Review: 'Aloft,' frustrating fable of miracles, tragedy

Tom Long
The Detroit News

Just when you're ready for "Aloft" to take wing, it ends.

Not that its preparation for flight isn't interesting. It is, which makes its sudden halt all the more frustrating.

Jennifer Connelly stars as Nana, a single mother in remote, snowy Manitoba, Canada. As the film opens, she's taking her two young boys, Ivan (Zen McGrath) and Gully (Winta McGrath), to see a man called The Architect, a healer. Gully has some unspecified terminal ailment and Nana is hoping for a miracle.

Gully doesn't find a cure, but in the midst of some chaotic events, Nana apparently cures another boy of his affliction.

Fast forward 20 years to when a French journalist, Jannia (Melanie Laurent), arrives at the home of the grown Ivan (Cillian Murphy), ostensibly to interview him about his success at raising and training falcons. Disagreeable to begin with, he suspects she has ulterior motives and soon finds he's right; Jannia isn't interested in falcons, she's interested in Nana, from whom Ivan has been estranged for years.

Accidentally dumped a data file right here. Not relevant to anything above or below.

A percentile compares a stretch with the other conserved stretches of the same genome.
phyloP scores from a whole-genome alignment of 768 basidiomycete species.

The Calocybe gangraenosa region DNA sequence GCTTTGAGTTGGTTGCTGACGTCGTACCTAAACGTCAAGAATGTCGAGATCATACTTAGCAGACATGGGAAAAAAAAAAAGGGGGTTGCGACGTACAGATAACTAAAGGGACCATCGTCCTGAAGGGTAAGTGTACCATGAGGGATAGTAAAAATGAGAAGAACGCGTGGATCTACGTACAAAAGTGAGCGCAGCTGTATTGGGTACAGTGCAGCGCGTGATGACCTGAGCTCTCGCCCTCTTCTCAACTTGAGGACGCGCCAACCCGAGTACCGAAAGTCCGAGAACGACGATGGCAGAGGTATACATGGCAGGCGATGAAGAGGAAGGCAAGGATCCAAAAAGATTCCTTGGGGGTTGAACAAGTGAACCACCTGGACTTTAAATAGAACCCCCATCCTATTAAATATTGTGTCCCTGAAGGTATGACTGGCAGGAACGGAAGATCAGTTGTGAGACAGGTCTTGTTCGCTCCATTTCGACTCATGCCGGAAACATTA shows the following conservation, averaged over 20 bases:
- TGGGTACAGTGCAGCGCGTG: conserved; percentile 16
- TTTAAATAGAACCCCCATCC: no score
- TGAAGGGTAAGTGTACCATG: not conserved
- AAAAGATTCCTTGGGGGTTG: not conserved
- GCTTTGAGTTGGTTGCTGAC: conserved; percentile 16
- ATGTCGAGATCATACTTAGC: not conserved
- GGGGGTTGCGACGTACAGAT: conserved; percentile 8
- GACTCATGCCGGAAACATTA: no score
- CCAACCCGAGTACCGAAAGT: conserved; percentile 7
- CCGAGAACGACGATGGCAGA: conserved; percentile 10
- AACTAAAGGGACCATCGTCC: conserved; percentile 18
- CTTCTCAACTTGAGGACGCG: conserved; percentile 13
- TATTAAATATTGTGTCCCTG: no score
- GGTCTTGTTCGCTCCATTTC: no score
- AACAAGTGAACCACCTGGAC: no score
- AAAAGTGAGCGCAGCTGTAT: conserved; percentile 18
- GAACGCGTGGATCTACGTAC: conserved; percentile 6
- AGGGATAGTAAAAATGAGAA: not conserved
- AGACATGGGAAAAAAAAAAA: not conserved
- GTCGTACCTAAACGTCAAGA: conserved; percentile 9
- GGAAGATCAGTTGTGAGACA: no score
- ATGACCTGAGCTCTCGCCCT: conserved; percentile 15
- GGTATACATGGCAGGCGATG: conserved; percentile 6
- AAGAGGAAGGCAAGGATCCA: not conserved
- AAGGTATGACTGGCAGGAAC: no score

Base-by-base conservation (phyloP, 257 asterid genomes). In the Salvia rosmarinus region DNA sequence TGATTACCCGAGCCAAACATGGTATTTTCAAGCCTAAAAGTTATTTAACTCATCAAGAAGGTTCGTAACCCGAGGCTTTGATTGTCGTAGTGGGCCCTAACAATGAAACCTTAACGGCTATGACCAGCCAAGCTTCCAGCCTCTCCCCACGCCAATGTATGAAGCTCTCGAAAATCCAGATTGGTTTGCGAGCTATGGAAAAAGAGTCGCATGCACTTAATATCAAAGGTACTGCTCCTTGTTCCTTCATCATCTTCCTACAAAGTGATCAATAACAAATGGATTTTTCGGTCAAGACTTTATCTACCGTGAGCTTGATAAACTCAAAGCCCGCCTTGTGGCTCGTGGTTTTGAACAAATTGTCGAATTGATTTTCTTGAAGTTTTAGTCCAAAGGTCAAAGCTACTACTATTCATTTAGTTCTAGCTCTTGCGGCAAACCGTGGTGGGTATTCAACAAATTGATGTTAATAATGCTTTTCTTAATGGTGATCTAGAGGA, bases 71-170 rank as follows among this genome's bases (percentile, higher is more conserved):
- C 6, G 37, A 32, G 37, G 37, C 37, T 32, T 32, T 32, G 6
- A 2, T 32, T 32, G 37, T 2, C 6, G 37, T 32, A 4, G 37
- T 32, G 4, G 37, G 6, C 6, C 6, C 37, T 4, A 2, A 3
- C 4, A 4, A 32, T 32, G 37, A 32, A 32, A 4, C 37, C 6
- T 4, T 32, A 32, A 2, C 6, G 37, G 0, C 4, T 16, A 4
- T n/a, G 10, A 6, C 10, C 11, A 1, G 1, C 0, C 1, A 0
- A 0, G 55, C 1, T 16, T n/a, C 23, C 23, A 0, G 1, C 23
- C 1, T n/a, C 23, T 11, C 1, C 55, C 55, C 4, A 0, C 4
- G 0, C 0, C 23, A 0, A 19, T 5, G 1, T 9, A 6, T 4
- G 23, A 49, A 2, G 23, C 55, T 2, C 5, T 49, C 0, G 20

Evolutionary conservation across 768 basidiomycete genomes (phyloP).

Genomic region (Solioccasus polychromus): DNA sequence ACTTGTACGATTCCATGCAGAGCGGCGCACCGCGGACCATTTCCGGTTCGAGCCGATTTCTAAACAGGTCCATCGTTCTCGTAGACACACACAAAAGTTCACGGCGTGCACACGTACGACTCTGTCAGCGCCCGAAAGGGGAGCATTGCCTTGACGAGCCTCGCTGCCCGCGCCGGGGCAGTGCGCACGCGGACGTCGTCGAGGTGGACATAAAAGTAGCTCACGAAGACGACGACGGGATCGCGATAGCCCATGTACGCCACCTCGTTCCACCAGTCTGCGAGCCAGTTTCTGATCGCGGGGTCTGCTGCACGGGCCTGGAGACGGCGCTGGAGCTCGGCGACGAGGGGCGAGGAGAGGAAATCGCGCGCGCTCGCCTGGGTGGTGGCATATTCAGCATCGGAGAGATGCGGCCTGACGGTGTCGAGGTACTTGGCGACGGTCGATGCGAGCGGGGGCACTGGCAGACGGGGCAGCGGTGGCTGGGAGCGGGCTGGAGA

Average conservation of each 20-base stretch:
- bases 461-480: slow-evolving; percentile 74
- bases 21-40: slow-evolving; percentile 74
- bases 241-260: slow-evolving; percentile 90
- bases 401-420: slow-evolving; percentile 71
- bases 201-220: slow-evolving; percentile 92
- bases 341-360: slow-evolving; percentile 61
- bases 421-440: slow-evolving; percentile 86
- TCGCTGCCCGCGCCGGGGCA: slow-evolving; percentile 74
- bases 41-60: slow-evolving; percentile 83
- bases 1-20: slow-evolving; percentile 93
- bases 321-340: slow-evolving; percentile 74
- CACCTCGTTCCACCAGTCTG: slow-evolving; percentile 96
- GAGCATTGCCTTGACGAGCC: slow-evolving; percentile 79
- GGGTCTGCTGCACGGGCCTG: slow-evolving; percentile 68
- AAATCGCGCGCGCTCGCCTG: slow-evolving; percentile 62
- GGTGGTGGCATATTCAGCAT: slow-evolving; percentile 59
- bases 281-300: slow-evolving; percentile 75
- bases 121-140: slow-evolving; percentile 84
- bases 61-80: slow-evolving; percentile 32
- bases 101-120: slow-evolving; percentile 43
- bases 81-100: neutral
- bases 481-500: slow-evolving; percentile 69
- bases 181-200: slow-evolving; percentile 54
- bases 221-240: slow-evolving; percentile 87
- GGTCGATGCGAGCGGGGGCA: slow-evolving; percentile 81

For no immediately clear reason, Ivan agrees to accompany Jannia on her search for Nana, who has become a legendary healer. They set out on a road trip across icy plains to the site of Nana's next planned miracle. Through flashbacks, the tragic event that led to the separation of mother and son unfolds.

This is a movie heading toward something and when Nana and Ivan are reunited, an explosion is as inevitable as it is powerful (in their short time together on screen, Murphy and Connelly are emotionally kinetic). But the fuzzy aftermath of that meeting is left for the viewer to either discern or invent. Just a few more pages of script and "Aloft" might have soared.



Rated R for language and some sexuality

Running time: 112 minutes